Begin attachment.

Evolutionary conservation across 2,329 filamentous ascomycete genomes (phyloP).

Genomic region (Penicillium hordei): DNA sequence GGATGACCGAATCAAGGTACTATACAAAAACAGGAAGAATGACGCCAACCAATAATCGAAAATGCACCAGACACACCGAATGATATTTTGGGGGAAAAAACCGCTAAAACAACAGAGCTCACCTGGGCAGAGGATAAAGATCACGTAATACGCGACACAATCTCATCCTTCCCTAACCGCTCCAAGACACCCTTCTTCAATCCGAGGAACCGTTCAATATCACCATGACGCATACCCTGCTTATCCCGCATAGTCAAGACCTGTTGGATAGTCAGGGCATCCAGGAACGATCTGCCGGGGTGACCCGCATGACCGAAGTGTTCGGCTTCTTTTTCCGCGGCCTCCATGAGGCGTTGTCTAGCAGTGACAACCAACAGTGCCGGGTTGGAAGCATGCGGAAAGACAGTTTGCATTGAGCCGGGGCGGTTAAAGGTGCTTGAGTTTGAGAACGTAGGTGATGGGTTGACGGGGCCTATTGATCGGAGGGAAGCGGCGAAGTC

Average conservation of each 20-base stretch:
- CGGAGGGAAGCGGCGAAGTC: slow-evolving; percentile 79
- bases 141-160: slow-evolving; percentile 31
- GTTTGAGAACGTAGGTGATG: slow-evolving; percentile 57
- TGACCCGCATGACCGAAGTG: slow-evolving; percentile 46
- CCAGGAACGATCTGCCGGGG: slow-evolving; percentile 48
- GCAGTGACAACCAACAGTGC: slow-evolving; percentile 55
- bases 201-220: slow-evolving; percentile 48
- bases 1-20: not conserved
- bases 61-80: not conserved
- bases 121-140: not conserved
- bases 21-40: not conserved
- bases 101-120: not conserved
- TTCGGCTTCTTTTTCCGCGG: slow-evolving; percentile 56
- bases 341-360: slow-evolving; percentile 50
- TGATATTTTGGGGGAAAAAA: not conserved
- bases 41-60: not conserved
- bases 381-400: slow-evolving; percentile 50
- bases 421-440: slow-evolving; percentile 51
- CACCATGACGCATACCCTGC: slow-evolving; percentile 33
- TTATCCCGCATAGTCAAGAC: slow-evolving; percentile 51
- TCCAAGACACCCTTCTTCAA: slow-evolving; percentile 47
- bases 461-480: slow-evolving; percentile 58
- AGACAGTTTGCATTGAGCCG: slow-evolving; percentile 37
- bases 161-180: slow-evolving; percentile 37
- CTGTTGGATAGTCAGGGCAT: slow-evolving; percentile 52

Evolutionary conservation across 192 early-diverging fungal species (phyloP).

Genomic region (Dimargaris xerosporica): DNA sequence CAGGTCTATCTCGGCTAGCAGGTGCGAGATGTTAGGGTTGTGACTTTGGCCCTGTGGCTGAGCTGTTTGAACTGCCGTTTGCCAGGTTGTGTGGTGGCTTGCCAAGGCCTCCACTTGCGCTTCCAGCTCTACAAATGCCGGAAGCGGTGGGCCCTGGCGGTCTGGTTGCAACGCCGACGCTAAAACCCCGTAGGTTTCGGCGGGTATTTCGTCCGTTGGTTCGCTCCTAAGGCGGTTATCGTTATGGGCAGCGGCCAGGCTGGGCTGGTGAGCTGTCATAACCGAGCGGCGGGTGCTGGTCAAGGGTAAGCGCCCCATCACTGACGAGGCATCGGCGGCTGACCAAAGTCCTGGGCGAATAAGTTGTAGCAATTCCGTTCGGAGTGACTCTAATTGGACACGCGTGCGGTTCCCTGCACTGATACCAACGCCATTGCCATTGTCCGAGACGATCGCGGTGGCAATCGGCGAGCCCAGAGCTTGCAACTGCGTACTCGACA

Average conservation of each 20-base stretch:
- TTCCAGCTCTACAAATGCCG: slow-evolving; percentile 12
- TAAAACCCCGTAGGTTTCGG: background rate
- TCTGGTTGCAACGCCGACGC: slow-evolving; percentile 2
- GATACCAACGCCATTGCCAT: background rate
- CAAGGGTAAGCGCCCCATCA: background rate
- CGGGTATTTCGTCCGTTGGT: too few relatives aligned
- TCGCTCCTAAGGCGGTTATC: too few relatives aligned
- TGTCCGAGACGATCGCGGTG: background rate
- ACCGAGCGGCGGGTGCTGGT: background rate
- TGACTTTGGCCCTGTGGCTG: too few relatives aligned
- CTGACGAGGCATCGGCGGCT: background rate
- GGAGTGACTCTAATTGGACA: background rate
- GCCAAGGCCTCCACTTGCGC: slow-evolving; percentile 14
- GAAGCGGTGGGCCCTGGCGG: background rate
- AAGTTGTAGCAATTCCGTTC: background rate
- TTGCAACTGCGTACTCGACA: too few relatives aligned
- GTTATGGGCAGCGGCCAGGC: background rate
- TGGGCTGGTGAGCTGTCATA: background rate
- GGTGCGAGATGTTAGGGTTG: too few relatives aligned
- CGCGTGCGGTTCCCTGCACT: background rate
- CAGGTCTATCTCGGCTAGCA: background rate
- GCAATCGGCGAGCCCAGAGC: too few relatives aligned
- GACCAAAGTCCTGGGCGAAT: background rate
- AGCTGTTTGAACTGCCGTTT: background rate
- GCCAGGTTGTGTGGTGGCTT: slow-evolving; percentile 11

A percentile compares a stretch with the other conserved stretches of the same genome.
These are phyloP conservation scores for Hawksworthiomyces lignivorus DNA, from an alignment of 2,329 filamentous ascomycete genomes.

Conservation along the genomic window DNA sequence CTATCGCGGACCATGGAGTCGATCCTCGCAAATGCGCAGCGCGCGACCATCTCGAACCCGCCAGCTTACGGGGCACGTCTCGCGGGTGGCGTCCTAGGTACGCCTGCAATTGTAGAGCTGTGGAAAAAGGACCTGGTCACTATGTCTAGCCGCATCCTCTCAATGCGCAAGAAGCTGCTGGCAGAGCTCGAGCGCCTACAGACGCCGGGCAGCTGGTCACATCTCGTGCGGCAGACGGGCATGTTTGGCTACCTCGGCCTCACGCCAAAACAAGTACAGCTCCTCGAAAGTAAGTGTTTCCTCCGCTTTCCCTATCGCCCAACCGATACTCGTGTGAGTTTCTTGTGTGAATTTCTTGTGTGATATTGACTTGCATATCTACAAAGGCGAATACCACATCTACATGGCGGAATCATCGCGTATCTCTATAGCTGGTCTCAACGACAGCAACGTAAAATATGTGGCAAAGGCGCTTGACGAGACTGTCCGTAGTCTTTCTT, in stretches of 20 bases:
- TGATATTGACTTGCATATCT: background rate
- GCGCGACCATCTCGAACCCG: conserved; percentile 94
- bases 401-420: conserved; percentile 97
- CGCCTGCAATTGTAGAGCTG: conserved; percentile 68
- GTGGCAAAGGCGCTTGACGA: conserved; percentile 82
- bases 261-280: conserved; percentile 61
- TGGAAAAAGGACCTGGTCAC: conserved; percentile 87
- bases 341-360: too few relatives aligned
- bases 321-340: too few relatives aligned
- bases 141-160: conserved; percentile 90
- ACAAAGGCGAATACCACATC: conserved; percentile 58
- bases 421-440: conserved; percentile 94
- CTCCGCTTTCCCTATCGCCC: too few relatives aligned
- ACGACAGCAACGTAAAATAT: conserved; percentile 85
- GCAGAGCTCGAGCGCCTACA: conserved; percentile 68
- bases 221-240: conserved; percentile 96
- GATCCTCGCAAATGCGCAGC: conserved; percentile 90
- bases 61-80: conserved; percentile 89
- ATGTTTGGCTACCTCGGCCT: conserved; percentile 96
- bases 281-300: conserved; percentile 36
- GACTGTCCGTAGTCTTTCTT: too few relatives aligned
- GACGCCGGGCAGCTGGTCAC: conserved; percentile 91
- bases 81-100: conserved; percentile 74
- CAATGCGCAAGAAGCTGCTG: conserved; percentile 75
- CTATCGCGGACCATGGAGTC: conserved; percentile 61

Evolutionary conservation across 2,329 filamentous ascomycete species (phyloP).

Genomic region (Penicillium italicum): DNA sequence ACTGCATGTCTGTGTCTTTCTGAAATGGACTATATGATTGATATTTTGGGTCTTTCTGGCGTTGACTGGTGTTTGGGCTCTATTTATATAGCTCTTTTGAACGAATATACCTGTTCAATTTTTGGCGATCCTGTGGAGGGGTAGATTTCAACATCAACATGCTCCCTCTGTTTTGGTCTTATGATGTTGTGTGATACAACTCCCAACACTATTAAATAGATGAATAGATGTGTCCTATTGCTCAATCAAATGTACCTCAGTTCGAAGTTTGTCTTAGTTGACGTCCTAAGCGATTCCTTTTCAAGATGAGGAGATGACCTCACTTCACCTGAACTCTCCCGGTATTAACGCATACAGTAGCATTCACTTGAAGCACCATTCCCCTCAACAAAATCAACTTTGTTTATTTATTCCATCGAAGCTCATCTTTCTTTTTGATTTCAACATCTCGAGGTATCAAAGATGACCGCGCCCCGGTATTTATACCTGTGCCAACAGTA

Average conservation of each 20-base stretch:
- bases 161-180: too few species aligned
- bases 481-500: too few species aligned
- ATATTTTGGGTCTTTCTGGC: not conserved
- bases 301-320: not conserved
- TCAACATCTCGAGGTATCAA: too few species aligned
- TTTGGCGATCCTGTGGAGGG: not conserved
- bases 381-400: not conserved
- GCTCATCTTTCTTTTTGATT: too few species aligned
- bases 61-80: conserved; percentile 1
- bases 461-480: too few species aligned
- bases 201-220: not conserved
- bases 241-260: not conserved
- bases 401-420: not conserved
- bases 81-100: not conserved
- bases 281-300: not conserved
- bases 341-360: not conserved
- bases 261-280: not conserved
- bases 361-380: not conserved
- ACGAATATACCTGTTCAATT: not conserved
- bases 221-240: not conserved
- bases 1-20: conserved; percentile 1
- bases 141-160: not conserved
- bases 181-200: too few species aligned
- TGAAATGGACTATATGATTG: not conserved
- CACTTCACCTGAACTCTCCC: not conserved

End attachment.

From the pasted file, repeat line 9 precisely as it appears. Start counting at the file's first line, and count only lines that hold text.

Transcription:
- GCAGTGACAACCAACAGTGC: slow-evolving; percentile 55